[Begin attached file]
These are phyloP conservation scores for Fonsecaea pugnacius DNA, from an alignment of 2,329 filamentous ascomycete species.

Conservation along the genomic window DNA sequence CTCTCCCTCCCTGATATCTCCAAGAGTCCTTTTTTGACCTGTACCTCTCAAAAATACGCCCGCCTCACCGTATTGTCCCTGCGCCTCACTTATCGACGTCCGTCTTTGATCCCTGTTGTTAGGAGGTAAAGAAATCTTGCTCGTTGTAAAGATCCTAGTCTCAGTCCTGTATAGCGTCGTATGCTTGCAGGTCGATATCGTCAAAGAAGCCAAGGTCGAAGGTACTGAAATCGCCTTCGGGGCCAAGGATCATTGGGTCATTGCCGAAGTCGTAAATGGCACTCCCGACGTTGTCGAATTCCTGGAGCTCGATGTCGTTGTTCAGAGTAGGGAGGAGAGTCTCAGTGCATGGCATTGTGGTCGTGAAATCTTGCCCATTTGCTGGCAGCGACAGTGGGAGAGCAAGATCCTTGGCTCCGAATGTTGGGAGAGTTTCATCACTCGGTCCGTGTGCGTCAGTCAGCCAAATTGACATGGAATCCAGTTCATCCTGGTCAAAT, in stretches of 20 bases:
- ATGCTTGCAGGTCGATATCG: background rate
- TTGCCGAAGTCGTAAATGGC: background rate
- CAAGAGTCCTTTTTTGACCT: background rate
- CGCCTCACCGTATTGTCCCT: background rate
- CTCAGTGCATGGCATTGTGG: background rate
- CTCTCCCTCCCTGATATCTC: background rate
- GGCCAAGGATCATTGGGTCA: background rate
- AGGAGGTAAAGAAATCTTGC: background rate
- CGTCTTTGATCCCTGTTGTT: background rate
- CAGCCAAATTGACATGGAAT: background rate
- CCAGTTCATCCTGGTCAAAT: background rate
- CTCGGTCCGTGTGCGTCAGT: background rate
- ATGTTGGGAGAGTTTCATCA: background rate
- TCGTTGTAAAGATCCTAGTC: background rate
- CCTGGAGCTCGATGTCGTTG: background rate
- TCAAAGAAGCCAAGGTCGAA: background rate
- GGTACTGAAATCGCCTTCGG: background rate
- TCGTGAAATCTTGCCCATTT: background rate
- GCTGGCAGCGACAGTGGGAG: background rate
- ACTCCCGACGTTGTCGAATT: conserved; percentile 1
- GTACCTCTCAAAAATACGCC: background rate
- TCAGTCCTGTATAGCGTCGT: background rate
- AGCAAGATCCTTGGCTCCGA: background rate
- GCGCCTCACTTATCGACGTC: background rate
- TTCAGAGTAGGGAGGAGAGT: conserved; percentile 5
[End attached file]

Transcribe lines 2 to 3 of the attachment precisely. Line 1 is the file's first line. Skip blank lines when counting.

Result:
Conservation along the genomic window DNA sequence CTCTCCCTCCCTGATATCTCCAAGAGTCCTTTTTTGACCTGTACCTCTCAAAAATACGCCCGCCTCACCGTATTGTCCCTGCGCCTCACTTATCGACGTCCGTCTTTGATCCCTGTTGTTAGGAGGTAAAGAAATCTTGCTCGTTGTAAAGATCCTAGTCTCAGTCCTGTATAGCGTCGTATGCTTGCAGGTCGATATCGTCAAAGAAGCCAAGGTCGAAGGTACTGAAATCGCCTTCGGGGCCAAGGATCATTGGGTCATTGCCGAAGTCGTAAATGGCACTCCCGACGTTGTCGAATTCCTGGAGCTCGATGTCGTTGTTCAGAGTAGGGAGGAGAGTCTCAGTGCATGGCATTGTGGTCGTGAAATCTTGCCCATTTGCTGGCAGCGACAGTGGGAGAGCAAGATCCTTGGCTCCGAATGTTGGGAGAGTTTCATCACTCGGTCCGTGTGCGTCAGTCAGCCAAATTGACATGGAATCCAGTTCATCCTGGTCAAAT, in stretches of 20 bases:
- ATGCTTGCAGGTCGATATCG: background rate